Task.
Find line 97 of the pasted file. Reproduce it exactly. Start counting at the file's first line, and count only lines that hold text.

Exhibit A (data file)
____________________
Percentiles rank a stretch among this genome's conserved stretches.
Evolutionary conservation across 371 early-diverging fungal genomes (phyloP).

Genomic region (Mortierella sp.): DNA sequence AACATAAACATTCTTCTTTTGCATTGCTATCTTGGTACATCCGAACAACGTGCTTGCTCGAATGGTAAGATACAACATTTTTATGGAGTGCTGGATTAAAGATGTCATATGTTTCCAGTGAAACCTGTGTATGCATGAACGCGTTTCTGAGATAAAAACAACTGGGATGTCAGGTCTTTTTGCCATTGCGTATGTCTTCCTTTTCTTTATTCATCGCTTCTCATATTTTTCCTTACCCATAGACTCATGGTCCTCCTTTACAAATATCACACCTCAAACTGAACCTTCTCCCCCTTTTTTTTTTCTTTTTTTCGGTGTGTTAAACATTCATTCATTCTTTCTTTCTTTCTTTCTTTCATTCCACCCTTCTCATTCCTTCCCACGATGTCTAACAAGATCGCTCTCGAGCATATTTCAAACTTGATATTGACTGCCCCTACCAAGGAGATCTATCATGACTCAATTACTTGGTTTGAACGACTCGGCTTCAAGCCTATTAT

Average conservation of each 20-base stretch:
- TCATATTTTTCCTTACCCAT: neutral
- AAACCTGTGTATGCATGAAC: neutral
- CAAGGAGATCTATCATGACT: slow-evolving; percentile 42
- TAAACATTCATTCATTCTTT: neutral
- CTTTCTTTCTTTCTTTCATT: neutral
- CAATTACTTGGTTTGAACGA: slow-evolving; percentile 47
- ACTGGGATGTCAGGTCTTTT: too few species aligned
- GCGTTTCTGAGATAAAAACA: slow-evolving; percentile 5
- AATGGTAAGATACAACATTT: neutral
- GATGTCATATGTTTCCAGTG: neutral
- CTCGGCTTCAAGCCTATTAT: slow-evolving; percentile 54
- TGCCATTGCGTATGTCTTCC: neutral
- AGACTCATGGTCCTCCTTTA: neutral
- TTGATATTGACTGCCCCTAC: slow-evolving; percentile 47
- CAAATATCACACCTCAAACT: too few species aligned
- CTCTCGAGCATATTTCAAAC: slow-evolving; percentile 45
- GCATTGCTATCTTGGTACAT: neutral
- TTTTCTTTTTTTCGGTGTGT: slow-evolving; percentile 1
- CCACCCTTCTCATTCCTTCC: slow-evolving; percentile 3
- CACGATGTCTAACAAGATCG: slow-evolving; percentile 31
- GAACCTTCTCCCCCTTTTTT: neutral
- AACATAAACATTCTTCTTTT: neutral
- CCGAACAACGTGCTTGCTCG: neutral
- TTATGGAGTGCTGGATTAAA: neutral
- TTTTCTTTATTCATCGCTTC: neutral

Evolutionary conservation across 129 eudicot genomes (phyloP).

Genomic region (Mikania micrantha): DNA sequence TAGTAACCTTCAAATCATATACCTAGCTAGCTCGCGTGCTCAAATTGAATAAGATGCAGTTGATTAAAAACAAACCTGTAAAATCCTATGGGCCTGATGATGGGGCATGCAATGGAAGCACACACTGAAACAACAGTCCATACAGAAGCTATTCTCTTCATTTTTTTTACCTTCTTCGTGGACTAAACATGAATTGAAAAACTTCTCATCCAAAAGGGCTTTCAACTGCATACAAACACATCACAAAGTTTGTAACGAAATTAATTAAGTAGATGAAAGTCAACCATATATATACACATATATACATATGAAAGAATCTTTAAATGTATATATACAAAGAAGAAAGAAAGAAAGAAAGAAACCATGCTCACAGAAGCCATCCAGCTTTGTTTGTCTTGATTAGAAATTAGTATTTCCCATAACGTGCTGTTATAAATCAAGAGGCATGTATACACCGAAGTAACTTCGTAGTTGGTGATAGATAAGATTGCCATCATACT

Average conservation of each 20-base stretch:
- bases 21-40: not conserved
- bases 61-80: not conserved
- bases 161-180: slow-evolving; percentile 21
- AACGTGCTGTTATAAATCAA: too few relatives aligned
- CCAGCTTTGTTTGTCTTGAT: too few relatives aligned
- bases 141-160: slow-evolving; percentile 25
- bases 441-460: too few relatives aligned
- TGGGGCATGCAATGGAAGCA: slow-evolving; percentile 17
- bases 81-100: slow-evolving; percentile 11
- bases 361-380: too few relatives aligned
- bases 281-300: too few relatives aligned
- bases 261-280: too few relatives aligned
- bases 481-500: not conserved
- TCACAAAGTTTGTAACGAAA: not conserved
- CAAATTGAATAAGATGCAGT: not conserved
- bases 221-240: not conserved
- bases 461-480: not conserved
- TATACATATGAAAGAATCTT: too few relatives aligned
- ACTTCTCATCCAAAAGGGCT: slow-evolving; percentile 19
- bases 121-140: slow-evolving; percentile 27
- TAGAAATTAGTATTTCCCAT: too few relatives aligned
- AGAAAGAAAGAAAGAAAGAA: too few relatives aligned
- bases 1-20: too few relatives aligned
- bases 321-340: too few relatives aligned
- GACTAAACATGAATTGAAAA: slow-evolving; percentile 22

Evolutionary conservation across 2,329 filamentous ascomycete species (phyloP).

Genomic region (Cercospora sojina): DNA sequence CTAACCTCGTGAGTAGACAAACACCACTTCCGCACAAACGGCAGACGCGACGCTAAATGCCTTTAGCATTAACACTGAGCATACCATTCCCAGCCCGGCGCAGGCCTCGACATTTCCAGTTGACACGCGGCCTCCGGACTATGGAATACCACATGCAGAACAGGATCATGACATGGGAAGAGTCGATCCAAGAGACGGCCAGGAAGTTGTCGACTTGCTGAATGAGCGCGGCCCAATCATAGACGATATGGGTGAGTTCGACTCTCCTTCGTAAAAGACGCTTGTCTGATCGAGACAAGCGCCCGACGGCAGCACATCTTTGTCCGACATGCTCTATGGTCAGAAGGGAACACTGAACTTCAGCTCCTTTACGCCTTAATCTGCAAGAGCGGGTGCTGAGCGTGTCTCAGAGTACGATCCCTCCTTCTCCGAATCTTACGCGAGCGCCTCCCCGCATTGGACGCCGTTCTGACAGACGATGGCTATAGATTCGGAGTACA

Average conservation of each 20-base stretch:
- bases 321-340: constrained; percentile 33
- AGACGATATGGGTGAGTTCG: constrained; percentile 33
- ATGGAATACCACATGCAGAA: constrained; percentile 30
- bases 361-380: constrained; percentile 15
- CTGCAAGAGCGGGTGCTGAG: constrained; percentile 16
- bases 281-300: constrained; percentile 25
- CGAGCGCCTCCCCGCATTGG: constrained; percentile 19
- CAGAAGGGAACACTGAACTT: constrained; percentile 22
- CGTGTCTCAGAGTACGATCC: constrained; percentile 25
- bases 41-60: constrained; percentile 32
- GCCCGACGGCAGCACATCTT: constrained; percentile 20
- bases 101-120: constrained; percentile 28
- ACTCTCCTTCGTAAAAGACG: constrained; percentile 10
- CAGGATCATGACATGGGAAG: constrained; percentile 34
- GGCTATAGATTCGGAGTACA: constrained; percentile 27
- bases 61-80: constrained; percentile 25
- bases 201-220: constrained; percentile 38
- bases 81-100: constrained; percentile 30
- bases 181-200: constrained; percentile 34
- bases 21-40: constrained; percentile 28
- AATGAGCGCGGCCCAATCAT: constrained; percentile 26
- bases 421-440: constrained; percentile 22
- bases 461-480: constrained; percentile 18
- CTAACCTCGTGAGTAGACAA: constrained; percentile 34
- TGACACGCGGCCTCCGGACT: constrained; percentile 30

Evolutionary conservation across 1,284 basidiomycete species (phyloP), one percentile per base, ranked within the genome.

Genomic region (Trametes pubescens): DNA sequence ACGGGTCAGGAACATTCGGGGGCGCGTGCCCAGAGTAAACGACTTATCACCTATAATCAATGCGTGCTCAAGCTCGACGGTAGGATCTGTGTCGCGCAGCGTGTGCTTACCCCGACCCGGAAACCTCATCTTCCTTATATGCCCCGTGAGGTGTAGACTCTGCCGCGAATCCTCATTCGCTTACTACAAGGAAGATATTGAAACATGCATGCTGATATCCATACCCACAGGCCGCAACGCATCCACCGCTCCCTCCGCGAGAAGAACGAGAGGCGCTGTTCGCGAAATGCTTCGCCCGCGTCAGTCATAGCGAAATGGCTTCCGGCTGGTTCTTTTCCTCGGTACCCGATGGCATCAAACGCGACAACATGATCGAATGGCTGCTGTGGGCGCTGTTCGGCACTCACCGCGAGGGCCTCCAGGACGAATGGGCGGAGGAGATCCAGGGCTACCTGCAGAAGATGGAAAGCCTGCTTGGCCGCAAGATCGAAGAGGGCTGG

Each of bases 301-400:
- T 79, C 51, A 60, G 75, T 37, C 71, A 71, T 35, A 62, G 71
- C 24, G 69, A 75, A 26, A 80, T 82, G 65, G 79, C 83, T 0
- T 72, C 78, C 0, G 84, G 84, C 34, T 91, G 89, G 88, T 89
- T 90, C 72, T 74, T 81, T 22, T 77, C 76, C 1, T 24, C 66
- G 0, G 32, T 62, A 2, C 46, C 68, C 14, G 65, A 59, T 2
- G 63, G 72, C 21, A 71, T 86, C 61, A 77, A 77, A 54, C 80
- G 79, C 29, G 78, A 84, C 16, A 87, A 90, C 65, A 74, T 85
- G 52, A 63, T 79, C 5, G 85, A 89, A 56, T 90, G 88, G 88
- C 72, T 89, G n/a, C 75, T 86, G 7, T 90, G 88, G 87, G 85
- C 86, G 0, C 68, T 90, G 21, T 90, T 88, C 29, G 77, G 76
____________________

- C 72, T 89, G n/a, C 75, T 86, G 7, T 90, G 88, G 87, G 85